exposing the tops of the floating oil mop
to splashing contact  with oil from the
sides. In the full-scale device, the ORR
can  be increased  by maximizing the
skimmer beam and opening the skimmer
hulls along the length of the skimmer to
allow oil to splash onto the mops from
the sides.
   Second factor. It  is essential that
future skimmers include three powered
rollers instead of two as in the present
Oil Mop  remote unit. Two rollers are
needed to squeeze oil from the saturated
rope  mop. A  third  roller,  operating
against one of the other two rollers, is
needed to provide the mop tension to
maintain the oil mop rotational speed.
By visual observation, in almost all tests
with high viscosity oil and in some with
medium viscosity oil, slippage of the
mops occurred at  the two  squeezing
rollers. This  resulted  in the  mops
remaining on the oil slick after they had
become fully saturated, reducing  the
net oil pickup per unit time.

Troil/Destroil Skimmer System

Skimmer Description
  The  Troil/Destroil  skimmer system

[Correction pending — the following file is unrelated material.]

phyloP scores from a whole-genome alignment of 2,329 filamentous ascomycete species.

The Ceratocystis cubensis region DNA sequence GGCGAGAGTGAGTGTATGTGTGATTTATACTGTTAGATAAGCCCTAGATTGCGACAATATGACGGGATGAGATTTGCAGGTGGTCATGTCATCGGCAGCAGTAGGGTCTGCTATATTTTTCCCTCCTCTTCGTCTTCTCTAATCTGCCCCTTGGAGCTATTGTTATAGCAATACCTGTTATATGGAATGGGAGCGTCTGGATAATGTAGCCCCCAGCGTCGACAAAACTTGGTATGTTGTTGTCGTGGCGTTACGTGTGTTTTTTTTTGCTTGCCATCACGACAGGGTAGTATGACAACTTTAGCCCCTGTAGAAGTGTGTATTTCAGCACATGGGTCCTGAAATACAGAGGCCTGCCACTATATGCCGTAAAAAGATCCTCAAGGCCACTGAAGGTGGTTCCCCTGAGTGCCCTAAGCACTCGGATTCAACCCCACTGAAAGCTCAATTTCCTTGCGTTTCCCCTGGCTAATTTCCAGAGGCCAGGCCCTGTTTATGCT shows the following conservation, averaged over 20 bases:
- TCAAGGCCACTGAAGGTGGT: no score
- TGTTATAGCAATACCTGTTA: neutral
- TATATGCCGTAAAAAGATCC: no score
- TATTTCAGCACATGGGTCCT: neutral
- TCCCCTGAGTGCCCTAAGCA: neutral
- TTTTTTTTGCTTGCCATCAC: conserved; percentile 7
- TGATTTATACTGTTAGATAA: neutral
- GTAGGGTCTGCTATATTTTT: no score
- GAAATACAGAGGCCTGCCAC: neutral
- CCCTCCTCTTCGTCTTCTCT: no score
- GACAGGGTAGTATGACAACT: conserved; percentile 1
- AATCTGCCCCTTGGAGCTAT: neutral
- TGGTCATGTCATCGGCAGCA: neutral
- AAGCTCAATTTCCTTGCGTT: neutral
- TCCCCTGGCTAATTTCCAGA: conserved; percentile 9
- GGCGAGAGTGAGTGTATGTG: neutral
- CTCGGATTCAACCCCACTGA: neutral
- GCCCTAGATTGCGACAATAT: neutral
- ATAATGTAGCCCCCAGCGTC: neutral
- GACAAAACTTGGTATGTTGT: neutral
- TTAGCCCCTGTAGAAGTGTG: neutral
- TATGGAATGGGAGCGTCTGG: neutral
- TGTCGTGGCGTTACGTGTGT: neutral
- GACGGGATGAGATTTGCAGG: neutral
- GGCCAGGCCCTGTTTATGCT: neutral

assembled for  OHMSETT testing com-
bined the Troilboom Giant 1.5-m boom
manufactured byTrelleborg AB, Sweden,
and the Destroil Model DS210 skimmer
pump  manufactured  by DESMI A/S,
Table 2.    Best Results - OMI Remote (High and Medium Viscosity Oil).
High Viscosity —
Medium Viscosity —

2.6 m3/hr

2.7 rtf/hr


(m x ml

0.3 x 4.2

0.3 x 4.2
0.2 x 7.0


  The Troilboom consisted of four 6.4-m
sections of a 1.5-m-high  collection
boom (Figure 3). At the center of the
boom is a 3.5-m-wide opening with an
additional section of boom attached that
provides a pocket to collect the swept oil
and contain the floating skimmer pump.
The  boom panels are supported by
curved fiber glass battens that provide a
concave boom profile while under tow.
The boom is towed by an independent
external load line that connects to the
battens  by individual bridles.  This
arrangement allows each boom section
to conform to waves and maintain a